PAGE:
Ankle braces (AFOs – Ankle Foot Orthoses) are supports that are used to provide stability, decrease pain, and increase mobility for our patients.
At Applied Biomechanics, we recommend ankle braces for a wide variety of reasons, and the type of ankle bracing we use depends on neuromuscular and musculoskeletal issues that are specific to each patient. Here are some of the key considerations when selecting an appropriate ankle brace:
We must determine whether the pain or lack of mobility that someone is experiencing is a result of an injury or a pathology. Injury-based pain means that an otherwise able-bodied person has suffered an injury that has made it painful to walk or has impacted their mobility. We will also need to determine the degree of the injury and how much pain or immobility the patient has as a result of the injury, as that can have an impact on the type of ankle brace selected.
The other reason patients may require an ankle brace is because of pathology; that is, the ankle pain or immobility is the result of a health issue. Patients who need ankle braces as a result of pathology include those who have suffered a stroke, have Cerebral Palsy, Charcot-Marie-Tooth Disease (CMT), or posterior tibial tendon dysfunction (PTTD) to name a few. In these cases, a comprehensive neuromuscular and biomechanical assessment will be required to determine the appropriate type of ankle bracing.
3. How will the brace be used?
Another factor that we take into account when choosing an ankle brace for our patients is how the ankle brace will be used. We consider the patient’s lifestyle and goals for the ankle brace, such as the type of activity the brace will be used for. If the patient wants to participate in certain sports, for example, this will impact our decision when it comes to choosing the right design for that particular application.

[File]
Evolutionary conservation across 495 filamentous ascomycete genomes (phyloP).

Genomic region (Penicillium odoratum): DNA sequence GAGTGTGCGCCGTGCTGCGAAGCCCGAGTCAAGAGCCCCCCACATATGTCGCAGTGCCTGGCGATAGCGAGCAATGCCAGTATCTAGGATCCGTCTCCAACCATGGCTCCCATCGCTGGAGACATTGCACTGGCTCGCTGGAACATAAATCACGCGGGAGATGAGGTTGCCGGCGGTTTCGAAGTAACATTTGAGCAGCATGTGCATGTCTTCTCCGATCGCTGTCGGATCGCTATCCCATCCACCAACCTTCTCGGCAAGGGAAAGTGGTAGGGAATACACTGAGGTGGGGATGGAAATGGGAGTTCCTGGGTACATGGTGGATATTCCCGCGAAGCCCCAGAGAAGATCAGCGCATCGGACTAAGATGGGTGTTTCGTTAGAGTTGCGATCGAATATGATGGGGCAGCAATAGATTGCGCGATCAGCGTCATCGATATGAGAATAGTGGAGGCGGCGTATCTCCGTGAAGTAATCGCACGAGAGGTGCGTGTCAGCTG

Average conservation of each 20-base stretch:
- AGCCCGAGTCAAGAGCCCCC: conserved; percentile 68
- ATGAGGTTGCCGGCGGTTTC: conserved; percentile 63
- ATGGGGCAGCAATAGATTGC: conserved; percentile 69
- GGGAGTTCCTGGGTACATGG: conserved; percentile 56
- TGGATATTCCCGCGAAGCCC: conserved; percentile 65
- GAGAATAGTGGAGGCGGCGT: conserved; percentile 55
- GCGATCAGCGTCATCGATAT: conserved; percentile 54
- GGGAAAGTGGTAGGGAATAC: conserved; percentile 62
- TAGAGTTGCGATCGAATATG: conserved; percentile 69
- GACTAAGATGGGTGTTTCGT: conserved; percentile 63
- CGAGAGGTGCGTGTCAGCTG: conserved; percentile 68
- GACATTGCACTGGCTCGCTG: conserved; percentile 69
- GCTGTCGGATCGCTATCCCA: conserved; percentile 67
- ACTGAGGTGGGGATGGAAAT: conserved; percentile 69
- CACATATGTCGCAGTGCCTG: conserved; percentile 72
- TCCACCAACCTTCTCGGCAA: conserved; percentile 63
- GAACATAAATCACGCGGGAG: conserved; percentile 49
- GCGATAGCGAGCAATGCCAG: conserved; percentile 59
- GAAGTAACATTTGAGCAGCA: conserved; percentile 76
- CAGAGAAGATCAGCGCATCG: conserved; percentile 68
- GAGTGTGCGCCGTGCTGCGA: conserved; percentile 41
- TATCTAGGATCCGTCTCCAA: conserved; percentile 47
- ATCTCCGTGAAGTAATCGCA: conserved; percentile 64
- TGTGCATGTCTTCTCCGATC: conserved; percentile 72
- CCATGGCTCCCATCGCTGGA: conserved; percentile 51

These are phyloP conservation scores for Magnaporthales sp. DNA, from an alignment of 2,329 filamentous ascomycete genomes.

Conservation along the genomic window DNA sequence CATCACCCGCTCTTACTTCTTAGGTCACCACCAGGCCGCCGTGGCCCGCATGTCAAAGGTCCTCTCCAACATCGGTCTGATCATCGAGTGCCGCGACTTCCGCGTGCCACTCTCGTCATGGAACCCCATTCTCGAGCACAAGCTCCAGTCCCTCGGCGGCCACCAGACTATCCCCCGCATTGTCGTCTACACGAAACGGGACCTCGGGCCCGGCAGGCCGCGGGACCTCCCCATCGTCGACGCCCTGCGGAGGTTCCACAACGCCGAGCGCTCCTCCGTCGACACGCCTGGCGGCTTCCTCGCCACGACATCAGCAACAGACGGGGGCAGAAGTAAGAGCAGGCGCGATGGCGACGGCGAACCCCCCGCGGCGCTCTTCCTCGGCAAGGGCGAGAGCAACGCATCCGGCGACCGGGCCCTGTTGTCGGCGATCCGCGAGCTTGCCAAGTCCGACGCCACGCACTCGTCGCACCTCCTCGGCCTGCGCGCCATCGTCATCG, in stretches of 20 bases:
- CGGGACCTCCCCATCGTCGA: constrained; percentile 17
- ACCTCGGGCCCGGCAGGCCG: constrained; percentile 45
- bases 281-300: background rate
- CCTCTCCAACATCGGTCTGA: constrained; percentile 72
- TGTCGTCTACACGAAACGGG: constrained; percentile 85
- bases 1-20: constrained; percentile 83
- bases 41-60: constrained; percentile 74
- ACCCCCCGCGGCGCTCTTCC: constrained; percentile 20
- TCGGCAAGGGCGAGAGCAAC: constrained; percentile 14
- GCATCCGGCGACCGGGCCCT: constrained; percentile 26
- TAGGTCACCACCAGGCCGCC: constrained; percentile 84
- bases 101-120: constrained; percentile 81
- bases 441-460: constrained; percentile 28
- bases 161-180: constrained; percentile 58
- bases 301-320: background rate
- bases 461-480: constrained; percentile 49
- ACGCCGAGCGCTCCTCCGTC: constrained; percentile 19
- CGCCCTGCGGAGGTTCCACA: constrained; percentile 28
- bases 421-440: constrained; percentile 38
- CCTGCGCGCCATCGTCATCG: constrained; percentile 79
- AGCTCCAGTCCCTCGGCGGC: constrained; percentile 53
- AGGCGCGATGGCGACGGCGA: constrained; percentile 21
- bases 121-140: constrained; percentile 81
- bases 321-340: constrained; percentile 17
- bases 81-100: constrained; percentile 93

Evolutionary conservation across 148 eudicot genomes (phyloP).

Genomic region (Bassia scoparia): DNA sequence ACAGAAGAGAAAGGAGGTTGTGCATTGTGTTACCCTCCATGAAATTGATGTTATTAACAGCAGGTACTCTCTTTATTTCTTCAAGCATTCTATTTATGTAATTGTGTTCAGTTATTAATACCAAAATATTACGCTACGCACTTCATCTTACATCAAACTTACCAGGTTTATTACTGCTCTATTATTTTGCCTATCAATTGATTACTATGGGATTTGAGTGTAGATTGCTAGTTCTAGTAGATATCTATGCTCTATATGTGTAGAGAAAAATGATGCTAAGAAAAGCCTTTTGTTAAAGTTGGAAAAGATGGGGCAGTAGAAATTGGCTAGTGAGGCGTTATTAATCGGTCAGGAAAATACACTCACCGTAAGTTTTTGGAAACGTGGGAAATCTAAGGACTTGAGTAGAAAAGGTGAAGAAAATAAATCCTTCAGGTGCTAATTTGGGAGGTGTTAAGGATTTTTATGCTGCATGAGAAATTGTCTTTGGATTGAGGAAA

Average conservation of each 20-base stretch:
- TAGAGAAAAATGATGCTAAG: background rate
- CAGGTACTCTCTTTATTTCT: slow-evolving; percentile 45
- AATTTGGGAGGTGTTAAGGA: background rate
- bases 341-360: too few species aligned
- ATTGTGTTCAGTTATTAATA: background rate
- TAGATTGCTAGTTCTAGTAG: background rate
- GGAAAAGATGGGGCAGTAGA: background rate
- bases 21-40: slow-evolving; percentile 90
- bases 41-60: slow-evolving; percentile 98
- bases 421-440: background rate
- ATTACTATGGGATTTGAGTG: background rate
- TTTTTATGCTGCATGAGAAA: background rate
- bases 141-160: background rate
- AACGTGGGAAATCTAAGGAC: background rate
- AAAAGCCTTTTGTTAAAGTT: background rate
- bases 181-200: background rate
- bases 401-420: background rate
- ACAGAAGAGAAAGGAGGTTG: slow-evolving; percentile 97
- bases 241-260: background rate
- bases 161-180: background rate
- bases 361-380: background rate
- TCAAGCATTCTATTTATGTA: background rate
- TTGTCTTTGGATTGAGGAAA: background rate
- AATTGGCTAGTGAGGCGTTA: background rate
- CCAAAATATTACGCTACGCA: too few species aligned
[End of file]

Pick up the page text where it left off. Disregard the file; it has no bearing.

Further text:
We will also have to consider what we want the ankle brace to do. Ankle braces can give you increased motion, restrict motion, provide compression, provide overall stability, and prevent pain.
4. Custom-measured devices
For patients with acute injuries, we typically utilize a custom-measured device. Custom-measured devices come in standard sizes, and can be modified to fit your body and medical needs. Because they are typically off-the-shelf, they may be ready faster than a custom-made device.
5. Custom-made devices
For our patients with pathology-related needs, we typically recommend custom-made devices. Custom-made braces require a 3-D positive model of the body part. This is achieved by taking either a cast or high-resolution optical scan. Using the exact specifications and measurements from the 3D positive model, we will create a CAD design of the device, and then fabricate the brace in our on-site lab. You will need to return to our offices for a fitting appointment to ensure that your custom-made ankle brace fits correctly. The next step will be to schedule a follow-up fitting appointment with you. Our custom-made devices are made on-site in our lab and can be adjusted quickly and easily.
At Applied Biomechanics, we are committed to working with you to make the best brace for your body and your needs. Whether you have ankle, knee, leg, or other physical issues, we can help. Contact our team to learn more about our bracing and other services!